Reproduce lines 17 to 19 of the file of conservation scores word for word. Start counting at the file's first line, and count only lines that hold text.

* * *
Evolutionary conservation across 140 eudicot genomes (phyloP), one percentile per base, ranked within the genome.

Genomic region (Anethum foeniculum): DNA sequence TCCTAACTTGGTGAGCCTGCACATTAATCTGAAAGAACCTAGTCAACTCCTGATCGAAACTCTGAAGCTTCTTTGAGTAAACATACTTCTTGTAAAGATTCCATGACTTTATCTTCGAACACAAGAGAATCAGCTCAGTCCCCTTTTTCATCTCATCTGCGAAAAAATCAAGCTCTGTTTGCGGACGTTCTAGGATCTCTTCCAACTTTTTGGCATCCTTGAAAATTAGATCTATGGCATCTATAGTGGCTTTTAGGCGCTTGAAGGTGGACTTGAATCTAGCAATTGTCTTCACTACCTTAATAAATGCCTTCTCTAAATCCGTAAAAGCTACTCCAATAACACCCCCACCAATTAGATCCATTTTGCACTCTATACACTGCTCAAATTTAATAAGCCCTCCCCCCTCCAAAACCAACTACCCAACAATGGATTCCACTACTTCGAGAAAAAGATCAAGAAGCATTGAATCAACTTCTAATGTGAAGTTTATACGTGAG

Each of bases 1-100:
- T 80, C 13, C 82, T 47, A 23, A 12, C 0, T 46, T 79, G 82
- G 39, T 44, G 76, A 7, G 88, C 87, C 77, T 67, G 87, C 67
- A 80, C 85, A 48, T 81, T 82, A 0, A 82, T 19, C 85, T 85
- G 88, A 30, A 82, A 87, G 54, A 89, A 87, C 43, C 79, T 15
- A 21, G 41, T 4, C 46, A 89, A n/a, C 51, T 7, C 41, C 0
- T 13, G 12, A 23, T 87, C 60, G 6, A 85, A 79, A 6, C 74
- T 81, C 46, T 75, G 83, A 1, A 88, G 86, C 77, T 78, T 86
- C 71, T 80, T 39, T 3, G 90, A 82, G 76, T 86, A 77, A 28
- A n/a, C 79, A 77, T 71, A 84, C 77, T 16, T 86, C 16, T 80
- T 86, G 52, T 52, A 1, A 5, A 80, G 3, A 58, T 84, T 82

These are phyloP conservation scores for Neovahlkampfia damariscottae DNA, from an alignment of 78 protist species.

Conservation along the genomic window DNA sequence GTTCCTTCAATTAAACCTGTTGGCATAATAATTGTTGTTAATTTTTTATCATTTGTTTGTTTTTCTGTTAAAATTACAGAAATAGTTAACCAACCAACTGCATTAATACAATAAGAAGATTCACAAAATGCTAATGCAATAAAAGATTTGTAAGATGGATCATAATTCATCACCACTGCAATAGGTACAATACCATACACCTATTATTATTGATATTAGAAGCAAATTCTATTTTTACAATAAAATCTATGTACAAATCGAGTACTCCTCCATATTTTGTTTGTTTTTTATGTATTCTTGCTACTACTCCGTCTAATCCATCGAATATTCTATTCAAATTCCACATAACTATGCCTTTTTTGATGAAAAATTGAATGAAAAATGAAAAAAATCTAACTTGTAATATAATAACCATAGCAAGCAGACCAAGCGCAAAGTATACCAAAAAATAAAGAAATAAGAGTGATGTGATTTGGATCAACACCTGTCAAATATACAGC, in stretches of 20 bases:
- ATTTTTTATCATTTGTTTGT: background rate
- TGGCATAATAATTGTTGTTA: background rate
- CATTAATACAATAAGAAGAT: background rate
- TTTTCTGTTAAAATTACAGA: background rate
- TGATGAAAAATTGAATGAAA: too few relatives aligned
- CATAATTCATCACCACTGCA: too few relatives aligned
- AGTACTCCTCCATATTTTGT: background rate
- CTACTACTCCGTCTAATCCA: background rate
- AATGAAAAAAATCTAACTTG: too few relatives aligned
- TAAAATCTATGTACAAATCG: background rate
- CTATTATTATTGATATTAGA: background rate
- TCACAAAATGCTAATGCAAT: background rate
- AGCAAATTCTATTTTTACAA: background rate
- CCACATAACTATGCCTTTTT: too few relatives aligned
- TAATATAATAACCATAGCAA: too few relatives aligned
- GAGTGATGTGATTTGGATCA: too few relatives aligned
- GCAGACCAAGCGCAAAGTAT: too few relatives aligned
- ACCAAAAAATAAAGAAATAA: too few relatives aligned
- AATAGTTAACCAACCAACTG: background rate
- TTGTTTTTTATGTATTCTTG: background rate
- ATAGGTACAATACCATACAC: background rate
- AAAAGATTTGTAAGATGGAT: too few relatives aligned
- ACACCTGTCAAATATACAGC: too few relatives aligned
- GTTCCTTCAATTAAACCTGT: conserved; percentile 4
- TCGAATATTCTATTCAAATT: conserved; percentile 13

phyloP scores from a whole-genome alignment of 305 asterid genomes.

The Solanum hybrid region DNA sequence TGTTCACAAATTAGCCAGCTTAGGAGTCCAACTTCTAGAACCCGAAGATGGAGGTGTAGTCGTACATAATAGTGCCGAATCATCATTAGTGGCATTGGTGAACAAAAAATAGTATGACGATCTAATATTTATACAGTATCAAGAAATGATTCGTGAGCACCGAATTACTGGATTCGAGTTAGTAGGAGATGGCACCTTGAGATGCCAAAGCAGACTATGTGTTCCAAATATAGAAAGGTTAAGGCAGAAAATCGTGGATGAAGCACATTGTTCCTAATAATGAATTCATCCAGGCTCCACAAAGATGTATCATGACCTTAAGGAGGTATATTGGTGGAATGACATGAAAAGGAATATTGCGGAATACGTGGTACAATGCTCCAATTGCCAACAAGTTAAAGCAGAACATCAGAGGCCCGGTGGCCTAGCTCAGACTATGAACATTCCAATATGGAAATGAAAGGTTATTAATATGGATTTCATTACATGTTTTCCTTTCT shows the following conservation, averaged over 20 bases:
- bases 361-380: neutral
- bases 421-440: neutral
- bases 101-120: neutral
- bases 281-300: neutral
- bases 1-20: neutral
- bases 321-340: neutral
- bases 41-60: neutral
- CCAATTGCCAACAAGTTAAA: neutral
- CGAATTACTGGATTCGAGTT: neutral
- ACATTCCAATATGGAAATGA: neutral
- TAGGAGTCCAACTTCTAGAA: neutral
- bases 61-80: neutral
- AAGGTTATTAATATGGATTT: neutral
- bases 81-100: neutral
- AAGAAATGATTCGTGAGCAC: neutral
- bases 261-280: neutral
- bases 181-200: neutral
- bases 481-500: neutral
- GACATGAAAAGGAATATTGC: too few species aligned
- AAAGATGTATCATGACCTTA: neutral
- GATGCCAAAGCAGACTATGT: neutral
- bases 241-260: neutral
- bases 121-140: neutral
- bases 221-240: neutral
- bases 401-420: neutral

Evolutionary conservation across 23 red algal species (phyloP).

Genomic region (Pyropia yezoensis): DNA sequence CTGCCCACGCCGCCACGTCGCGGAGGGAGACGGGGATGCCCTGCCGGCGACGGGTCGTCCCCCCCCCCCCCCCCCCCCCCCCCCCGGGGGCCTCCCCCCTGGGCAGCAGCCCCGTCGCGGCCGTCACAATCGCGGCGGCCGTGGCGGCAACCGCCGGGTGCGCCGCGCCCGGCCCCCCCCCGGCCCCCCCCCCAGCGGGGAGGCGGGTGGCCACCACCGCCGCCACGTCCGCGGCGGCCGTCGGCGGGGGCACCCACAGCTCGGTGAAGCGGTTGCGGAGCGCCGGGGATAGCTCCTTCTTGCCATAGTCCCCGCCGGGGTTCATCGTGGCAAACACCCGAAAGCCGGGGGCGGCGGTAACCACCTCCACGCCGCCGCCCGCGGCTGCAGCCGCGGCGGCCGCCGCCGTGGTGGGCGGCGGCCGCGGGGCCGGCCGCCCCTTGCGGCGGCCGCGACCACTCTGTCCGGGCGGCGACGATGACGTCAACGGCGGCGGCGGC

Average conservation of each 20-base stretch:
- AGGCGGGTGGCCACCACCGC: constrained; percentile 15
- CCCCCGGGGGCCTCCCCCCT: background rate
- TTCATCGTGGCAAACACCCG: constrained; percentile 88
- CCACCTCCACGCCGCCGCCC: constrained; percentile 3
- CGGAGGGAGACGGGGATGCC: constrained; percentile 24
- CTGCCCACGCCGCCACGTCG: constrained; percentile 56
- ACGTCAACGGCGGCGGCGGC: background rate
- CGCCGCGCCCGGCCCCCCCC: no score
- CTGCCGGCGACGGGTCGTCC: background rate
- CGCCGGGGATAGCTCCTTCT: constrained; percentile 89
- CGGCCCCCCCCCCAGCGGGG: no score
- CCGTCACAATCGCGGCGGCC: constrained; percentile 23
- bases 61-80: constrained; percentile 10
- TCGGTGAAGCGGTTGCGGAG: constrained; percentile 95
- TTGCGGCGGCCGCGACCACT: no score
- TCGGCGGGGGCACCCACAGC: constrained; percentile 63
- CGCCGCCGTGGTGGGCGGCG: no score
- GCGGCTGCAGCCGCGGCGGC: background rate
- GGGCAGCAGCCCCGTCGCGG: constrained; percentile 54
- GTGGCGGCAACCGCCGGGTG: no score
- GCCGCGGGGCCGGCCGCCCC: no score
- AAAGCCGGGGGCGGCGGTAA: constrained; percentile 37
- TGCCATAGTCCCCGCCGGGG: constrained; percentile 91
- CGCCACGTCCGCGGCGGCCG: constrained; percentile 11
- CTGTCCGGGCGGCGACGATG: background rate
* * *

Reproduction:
- TGGCATAATAATTGTTGTTA: background rate
- CATTAATACAATAAGAAGAT: background rate
- TTTTCTGTTAAAATTACAGA: background rate